Tether can be used for several different purposes, including as a store of value similar to Bitcoin. Because it is a stable coin users don’t need to worry about volatility when storing their life savings. Tether can also be used to purchase other cryptocurrencies. Typically, investors or traders prefer to buy cryptocurrencies at specific price points. For example, a buyer may want to purchase Cardano when 1 ADA is less than $0.10. However, ADA may only be purchased with Bitcoin or Ether. To buy Cardano at the moment 1 ADA drops below $0.10, a buyer must store a certain amount of Bitcoin or Ether with the exchange she is using to purchase Cardano. Bitcoin and Ether are extremely volatile and the value of either may drop significantly as the buyer waits for ADA to drop below $0.10. Accordingly, by storing Bitcoin or Ether on an exchange and waiting for ADA to reach a selected price point, the losses the buyer suffers from a drop in value of Bitcoin or Ether may offset the opportunity to purchase ADA at a lower price in fiat currency. Tether, on the other hand, should remain approximately the same value as it is stored on the exchange and therefore, the user does not have to worry about this problem. For example, if the buyer stores 1 Ether on the exchange when it is worth $1000 and ADA is worth $0.20, and the price of Ether dips to $200 when ADA reaches $0.10 per coin, the buyer can purchase 2000 ADA. On the other hand, if she stores 1000 tethers on the exchange worth $1000, the tethers should continue to be worth $1000 when ADA reaches $0.10. As such, she can buy 10000 ADA or 5 times the amount she could have bought if she instead stored Ether on the exchange. Tether could also be used for daily transactions (e.g., for a cup of coffee), especially when it’s executed on top of a daily transactions blockchain such as the Litecoin blockchain to limit transaction fees and confirmation times.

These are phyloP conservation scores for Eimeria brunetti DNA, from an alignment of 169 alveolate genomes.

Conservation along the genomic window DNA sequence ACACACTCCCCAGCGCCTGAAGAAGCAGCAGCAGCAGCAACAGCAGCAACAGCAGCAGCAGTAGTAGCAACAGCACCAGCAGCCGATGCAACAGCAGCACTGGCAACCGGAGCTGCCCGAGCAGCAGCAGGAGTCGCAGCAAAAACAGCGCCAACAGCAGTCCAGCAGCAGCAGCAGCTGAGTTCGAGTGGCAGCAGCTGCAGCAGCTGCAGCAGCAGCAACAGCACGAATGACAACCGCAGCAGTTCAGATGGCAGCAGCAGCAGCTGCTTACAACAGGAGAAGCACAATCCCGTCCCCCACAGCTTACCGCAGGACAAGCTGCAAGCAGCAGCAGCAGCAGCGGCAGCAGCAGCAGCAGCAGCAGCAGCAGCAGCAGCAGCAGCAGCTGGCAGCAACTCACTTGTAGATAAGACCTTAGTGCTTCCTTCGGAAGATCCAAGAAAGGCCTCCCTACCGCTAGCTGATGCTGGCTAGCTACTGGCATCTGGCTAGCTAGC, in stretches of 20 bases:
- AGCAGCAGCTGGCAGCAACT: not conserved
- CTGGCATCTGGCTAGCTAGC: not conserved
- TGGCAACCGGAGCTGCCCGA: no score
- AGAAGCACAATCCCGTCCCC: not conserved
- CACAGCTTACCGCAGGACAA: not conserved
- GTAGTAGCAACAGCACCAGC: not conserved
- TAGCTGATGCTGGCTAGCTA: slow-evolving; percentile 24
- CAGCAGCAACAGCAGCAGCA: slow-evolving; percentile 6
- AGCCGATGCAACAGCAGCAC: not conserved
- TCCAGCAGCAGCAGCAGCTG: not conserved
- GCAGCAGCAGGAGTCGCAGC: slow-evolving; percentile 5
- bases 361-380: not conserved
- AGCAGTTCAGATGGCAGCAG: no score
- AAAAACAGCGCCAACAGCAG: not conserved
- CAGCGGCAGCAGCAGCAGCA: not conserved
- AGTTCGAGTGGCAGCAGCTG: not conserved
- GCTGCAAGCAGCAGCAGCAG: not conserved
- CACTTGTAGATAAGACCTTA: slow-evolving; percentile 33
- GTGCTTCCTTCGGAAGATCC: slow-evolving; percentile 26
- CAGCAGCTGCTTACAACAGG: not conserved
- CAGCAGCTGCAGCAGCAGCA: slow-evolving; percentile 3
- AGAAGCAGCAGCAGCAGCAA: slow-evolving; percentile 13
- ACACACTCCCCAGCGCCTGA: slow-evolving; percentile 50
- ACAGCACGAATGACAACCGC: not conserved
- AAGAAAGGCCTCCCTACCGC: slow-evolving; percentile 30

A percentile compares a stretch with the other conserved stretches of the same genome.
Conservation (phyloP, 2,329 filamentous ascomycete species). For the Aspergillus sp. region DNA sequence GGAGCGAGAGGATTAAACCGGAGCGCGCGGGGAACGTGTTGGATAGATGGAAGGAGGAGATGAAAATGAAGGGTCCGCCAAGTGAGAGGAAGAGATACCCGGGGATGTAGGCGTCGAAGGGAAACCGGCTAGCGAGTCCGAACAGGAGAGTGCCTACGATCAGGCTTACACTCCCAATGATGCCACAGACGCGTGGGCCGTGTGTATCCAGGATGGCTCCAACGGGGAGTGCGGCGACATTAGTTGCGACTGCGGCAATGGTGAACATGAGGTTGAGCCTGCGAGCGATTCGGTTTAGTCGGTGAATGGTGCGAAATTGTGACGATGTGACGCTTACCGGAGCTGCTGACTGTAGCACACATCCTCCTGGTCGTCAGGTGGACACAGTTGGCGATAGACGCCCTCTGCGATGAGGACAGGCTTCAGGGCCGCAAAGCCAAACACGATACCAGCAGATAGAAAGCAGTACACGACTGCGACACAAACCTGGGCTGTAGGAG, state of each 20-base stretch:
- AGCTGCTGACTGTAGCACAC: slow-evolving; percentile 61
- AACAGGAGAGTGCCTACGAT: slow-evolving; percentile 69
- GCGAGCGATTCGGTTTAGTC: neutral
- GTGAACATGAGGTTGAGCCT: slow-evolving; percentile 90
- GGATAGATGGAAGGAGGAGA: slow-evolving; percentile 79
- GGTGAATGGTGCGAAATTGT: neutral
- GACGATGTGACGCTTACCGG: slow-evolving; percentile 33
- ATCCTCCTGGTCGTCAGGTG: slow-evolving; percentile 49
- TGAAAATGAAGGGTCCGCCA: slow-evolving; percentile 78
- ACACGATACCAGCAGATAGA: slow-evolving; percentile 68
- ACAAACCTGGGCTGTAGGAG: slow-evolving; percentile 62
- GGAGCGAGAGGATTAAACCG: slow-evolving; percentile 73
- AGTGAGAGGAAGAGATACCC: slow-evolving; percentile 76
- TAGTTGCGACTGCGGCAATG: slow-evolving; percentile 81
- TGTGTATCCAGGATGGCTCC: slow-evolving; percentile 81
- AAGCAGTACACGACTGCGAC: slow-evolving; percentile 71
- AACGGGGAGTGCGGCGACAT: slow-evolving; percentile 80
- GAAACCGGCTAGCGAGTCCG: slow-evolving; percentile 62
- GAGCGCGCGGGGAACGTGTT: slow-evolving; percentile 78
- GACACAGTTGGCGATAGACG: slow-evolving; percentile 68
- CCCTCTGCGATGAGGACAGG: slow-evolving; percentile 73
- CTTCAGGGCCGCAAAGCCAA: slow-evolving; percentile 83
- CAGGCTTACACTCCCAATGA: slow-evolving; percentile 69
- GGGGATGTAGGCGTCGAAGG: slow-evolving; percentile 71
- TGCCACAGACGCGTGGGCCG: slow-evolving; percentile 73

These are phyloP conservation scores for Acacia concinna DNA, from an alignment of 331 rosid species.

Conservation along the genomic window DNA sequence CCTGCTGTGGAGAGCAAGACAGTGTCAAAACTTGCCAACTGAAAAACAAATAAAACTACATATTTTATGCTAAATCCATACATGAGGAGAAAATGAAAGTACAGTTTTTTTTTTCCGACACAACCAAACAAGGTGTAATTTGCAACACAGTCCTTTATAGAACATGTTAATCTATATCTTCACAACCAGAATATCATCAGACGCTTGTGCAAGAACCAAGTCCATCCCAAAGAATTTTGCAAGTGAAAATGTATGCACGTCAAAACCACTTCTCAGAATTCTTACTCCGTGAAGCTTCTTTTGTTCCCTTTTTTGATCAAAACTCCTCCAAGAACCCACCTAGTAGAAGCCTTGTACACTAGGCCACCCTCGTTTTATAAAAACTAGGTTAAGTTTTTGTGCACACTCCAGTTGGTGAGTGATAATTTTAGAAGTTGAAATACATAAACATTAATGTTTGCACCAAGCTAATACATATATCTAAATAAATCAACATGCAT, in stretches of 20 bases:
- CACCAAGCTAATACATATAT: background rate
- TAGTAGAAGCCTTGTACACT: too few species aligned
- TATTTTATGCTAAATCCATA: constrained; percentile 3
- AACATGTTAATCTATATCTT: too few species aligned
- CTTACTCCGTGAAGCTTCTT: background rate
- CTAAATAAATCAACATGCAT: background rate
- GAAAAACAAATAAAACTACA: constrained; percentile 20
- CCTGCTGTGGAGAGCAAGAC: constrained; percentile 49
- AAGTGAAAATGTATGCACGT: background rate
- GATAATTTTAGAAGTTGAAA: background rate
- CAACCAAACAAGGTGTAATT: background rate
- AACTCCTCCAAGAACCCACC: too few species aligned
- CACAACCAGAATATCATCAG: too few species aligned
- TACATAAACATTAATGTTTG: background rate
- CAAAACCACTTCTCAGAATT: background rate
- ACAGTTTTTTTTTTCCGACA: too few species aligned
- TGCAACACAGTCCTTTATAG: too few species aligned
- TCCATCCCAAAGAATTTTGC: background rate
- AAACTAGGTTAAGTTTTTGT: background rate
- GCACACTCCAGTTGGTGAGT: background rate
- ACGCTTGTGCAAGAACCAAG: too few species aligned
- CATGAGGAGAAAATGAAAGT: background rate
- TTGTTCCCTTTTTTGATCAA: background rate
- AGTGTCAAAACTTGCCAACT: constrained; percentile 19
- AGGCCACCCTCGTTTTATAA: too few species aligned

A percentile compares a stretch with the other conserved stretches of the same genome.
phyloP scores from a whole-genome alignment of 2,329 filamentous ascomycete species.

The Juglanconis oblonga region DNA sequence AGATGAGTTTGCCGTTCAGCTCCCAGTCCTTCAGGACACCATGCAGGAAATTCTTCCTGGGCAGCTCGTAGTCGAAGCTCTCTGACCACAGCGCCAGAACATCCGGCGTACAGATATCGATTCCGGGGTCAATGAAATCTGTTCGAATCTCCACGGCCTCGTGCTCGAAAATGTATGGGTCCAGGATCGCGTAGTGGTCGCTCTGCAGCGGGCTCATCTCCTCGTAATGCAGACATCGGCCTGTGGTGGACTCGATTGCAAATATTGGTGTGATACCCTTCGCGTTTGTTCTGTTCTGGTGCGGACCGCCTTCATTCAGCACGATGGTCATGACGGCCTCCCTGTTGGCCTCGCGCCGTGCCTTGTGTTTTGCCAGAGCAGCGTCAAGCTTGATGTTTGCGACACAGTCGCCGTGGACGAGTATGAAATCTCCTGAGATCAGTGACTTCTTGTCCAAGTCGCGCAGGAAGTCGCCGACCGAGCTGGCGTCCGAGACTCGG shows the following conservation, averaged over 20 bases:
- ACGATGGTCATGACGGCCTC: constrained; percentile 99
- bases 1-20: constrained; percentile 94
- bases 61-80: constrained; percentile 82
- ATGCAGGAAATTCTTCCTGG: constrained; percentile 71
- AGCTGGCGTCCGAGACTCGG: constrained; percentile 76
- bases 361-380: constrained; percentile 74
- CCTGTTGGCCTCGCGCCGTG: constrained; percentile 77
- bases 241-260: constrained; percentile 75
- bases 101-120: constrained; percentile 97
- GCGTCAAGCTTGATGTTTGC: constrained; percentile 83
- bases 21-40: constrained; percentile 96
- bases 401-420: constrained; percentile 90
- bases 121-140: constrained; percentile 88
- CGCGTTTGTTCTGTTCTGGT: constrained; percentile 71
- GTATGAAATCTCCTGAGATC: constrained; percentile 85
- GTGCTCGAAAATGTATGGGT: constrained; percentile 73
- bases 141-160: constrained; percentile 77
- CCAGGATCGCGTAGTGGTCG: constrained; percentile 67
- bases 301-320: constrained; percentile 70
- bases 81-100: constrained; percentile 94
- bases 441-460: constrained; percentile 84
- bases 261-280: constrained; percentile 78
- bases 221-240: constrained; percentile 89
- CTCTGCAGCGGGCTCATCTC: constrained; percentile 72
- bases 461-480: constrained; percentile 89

Tether was originally on the Omni Layer protocol, a protocol designed as a second layer on top of the Bitcoin blockchain that allows Bitcoin to create tokens that represent currencies. As a result, it shares similar technical features with Bitcoin: decentralization, immutability, and transactions validated by miners in a POW system broadcasted to the network on a public blockchain. Tether also issued an ERC20 token on the Ethereum blockchain through a series of smart contracts enabling interoperability of Ethereum-based protocols and DApps.